The girl nodded as tears ran down her cheeks. She smiled at the preacher and then out at her parents. ‘Yes,’ she answered. ‘I am pure.’

  The crowd went wild.

  The man wiped his palm again on the easy chair. The preacher certainly was mesmerizing. He had the crowd eating out of his hand. Had the young virgin not been so pure, he would have had no problem rousing the masses to stone her, if that was what he so wished.

  It was inspiring.

  The man hit rewind on his remote, and while the tape noisily chortled in the VCR, he unfolded the brown canvas bag on his lap. He ran his fingers over the soft brush tips inside, finally selecting a flat bristle and his dull painting knife. He picked up his art
ist’s palette from the side table and slowly mixed his palette of carefully selected paints. The heavy scent of the oils was intoxicating. The tape started again from the beginning. As the preacher took to his stage, the people hailed him as though he were a general coming back from war. As if he was the Messiah himself.

  The man listened to the sermon one last time as he worked the final touches on his latest piece, finding the raw energy of the preacher’s words to be as soothing and stimulating as a surgeon might find listening to classical music in the OR.

  Like many of us in our everyday lives, Moses must make a difficult decision. A terrible decision. One that many will find objectionable, but yet Moses – well, Moses knows it is necessary. A difficult choice, but a necessary one. What does he tell them? What?

  When he was done, the man turned from his work and put his brush into the turpentine mixture to soak. Next to the TV was his computer. He got up from the La-Z-Boy and moved to the swivel desk chair. His hands were shaking just a little as he rubbed a stubbly five o’clock shadow with fingers that were still wet with paint. On the screen before him, the pretty girl sat on her pink bed in her pink bedroom, surrounded by movie stars, pirates, and vampires, chatting on the phone while she tried to paint her toenails.

  He tells them, ‘Slay, therefore, every male child and every woman who has had intercourse with a man.’

  The man licked his lips and swallowed hard. For just a second he felt ashamed, wondering why it was he thought the things he thought. But it was too late to get a conscience. Neither his thoughts nor his deeds were pure. His soul was already damned.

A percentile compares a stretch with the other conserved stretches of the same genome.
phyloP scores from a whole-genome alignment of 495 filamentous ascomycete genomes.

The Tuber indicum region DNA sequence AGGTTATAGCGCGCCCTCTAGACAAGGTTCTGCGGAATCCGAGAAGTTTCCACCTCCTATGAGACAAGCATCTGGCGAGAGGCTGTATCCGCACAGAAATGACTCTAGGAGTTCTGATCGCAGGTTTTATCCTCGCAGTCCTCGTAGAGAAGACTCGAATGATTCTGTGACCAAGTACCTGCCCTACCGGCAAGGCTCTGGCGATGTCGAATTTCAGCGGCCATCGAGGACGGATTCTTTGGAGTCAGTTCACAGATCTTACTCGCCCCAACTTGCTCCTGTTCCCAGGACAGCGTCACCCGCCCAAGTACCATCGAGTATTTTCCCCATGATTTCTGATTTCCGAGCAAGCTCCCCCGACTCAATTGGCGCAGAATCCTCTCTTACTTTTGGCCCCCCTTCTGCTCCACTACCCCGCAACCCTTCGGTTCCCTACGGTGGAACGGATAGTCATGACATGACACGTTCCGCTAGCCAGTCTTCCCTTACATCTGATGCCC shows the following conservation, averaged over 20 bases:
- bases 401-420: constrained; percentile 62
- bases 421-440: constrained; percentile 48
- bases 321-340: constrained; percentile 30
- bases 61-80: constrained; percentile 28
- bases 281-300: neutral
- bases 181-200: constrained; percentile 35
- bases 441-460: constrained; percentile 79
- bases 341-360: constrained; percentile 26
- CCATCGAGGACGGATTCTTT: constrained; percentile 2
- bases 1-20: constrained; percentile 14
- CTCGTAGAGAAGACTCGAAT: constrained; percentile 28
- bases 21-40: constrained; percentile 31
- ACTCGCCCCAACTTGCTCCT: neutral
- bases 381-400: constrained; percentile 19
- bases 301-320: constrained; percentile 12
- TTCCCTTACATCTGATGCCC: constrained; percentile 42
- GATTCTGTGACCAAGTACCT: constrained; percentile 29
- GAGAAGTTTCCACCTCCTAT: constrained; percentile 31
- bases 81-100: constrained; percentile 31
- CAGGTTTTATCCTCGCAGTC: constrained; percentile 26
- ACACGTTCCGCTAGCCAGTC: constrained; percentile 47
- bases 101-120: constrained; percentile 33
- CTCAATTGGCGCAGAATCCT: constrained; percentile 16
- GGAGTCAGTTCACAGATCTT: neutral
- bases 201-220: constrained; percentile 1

But you may spare and keep for yourselves all girls who had no intercourse with a man.

  He typed something on the computer and hit ‘send’, then watched as the pretty girl hopped off the bed and hurried with a smile across the room to her computer.

  It was a simple question, but it had certainly gotten her attention, hadn’t it?

  It always did.

  r u online?


  Lainey Emerson nibbled on the ragged nub of Crazy Glue and broken press-on nail that was still stuck to her thumb and stared hard at the computer. With her free hand on the mouse, she guided the arrow across the screen. Her palms were melting, and her heart was beating so hard and so fast it felt as if it was gonna push right out of her chest. The thousands of butterflies trapped in the pit of her stomach furiously fluttered their wings as the arrow approached the ‘send’ box. All she had to do was just hit the button. Hit the button and send the stupid two-sentence email that’d literally taken her – she looked at the clock in the bottom right corner of the screen and grimaced – hours to word just right. And still she hesitated, rolling the mouse back and forth in sweaty fingers.

  You should never put anything in writing or in pictures that you wouldn’t want to see or read on the front cover of the New York Times, Elaine.

  The ominous words sounded so loud and so clear in her head, Lainey could swear she smelled the stink of cigarettes on her mom’s breath as she preached them. She pushed back from her desk, shook the dire, ‘Don’t learn things the hard way like me!’ Parental Advisory Warning out of her brain and looked around her now almost-dark bedroom. Long shadows blacked out the faces on the dozen or so movie posters that covered her walls. Outside, all that remained of the late afternoon sun as it sunk into the Everglades were a couple of faint orange ribbons.

  6:12? Was it really that late? She suddenly heard the quiet and realized the boisterous shouts from the roller-hockey game that’d been playing in the street all afternoon had stopped –the players and cheerleaders all long gone home to dinner and homework. Two things Lainey still hadn’t even started yet. And Bradley? She hadn’t heard from her little brother in a while, either. A long while, now that she thought about it. She chewed the inside of her lip. Usually a good thing, but so not a good thing now that her mom was gonna be home soon …

  The front door opened and Lainey prayed it wasn’t her mother. It closed with a slam. Thirty seconds later gunfire erupted in the living room as Brad resumed blowing away cops on Grand Theft Auto, the dumb video game that he had to play at full blast just to annoy her. Anger quickly displaced relief and she regretted wasting a good prayer on her brother’s obnoxious wellbeing. At least he was home and she hadn’t lost him. She raised the volume on her Good Charlotte CD to drown out the screams and machine-gun fire and turned her attention back to the computer. She so needed to stay in the moment or she’d never be able to do this.